Take a look at the beta version of dw.com. We're not done yet! Your opinion can help us make it better.
A strong majority of Russians approve of Stalin's rule, and young adults have never heard of his Great Terror campaign. Now, YouTube star Yury Dud's film about the legacy of Stalinist repressions is shaking the country.
"I don't know about you, but all my life, I've been hearing my parents say: 'Be careful, don't attract unnecessary attention, it's dangerous. And, besides, we're simple people — we don't decide anything.' My parents are wonderful people," says Yury Dud in his film Kolyma: The Home of Our Fear. "But I wanted to understand: Where does the older generation's fear come from? Why are they convinced that acts of courage, no matter how small, are bound to be punished?"
Those questions are the starting point of the Moscow YouTuber's 2 1/2-hour movie, in which he investigates the Russians' "primal fear" of authority — and how it has led to political fatalism and social passivity in the country.
Dud sees the roots of this fear in the terror of Stalinism, that darkest yet still largely unresolved chapter of 20th-century Russian history. More than 16 million innocent people were forced to work in inhumane conditions in work camps where they were deprived of their freedom and their health. It is estimated that at least 2 million were killed as political prisoners or for simply belonging to ethnic minorities. However,such figures remain incomplete and unreliable as many secret archives are still closed to research today.
State of shock
During Stalin's rule from the mid-1920s until his death in 1953, much of the country was paralyzed — especially after the mass killings associated with the Great Terror in the late 1930s.
And since Russia has never dealt with the dictator's legacy in a critical way, Stalin has remained an ambivalent figure to this day — especially among older Russians. The dictator is, for example, associated with both an internal genocide, but also with the victory of World War II.
But Yury Dud is not aiming to reeducate his parents' generation. Rather, his target group is younger Russians. The Kolyma project was created in reaction to a survey that found that over half of Russian citizens aged between 18 and 24 had never heard of Stalin's repression. No wonder: School textbooks and mass media all avoid the difficult topic. "We took that as a challenge," says Dud in the intro to his film.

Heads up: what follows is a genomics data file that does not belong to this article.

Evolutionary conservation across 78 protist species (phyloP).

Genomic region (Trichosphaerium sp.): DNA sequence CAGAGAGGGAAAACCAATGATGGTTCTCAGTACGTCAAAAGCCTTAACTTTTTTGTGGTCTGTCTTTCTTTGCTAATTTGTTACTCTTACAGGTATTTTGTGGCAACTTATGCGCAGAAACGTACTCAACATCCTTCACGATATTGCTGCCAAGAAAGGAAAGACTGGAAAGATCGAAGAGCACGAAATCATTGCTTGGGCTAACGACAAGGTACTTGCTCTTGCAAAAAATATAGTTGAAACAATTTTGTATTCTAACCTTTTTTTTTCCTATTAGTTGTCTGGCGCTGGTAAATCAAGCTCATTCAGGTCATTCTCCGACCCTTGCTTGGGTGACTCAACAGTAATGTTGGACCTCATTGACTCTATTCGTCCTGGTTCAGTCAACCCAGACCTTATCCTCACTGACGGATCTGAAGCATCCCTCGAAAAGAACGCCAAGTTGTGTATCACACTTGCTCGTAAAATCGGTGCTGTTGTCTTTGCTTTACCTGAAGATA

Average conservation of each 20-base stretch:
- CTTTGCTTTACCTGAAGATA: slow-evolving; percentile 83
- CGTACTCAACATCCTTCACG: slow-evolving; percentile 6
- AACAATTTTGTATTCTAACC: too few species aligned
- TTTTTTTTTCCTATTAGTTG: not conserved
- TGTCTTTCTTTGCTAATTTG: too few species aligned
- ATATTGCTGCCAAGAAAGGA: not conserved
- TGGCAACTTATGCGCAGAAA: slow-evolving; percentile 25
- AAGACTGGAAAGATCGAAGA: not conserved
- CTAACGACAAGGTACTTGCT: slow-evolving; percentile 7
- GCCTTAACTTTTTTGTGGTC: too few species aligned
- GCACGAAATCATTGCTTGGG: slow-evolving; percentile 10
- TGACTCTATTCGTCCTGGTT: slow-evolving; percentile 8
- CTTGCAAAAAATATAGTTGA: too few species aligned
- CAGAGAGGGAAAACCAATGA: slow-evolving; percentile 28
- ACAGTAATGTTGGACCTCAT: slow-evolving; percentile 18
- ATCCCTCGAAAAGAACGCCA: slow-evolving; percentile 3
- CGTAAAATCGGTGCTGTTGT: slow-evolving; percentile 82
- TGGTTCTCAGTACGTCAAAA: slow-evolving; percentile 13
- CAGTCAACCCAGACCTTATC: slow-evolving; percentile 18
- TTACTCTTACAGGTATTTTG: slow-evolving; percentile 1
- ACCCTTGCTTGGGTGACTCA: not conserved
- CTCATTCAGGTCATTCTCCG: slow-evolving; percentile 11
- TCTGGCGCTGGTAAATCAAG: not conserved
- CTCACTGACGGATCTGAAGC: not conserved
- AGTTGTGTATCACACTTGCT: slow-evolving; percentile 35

But who is this 32-year-old YouTuber who's decided to reopen old wounds?
From sports reporter to YouTube star
Dud is a wunderkind of the Russian media world. Already in his early 20s, the lanky young man who couldn't pursue a career in football because of his asthma made a name for himself as a sports journalist.
But Dud wanted more, and he went on to become one of the top names of Russian digital journalism. His interview show, vDud, has been running since 2017 on his own YouTube channel, which has since accrued 5.6 million subscribers. The cynical, witty and always well-prepared interviewer spares no one, from the pro-Kremlin filmmaker Nikita Mikhalkov to the opposition politician Alexei Navalny. A conversation is always a duel for Dud, and its outcome remains undecided until the last minute.
Kolyma: Retracing the origins of Russian fear
With Kolyma,Yury Dud again explores new territory. His investigation leads him to historians and local researchers, but also to the descendants of the victims of terror.
Among them is Natalia, the daughter of Sergei Korolev. The scientist and space pioneer was tortured and imprisoned during the Great Terror, the campaign of political repression in the Soviet Union from 1936 to 1938. With breathtaking precision and forcefulness, the now elderly woman recalls in the film how her family was treated and how she suffered as the child of a "traitor."
Dud also travels to the sites associated with Stalinist terror, covering with his team 2,000 kilometers from the town of Magadan on the Pacific Ocean through the icy landscape to Yakutsk, along the Kolyma River and its homonym highway, which was built by gulag inmates. Kolyma Highway is also known as the Road of Bones, as the remains of thousands of people who died during its construction were buried beneath the road itself. The name "Kolyma" has therefore become synonymous with Stalin's concentration camp system.
With its road movie scenes, the film's humorous moments with locals break up the episodes of horror. Why would anyone want a popsicle at minus 50 degrees (minus 58 Fahrenheit)? "Ice comes out of the freezer and is only minus 15 degrees cold — so it warms me up!" jokes one young protagonist living in the extremely cold area.
Overcoming fear, shaping the future
"Fear is a sticky substance; it's very hard to get rid of it," says Efim Shifrin in Kolyma. The renowned actor and comedian is also the son of a terror victim in the far eastern port town of Magadan, and he reveals in the movie that his entire life has been affected by this internalized fear.
"Kolyma is not our past, it is our present," says Yury Dud at the end of his film. "Fear is the main enemy of freedom." Liberation can only be achieved by acknowledging the past and respecting each other. "This is the only way we can make our country fit for the future."
"Yury, forget the celebrities — fill the internet with historical work, that's what we need now!" comments one viewer, a representative voice among the 15.1 million others who had already watched Kolyma by mid-June.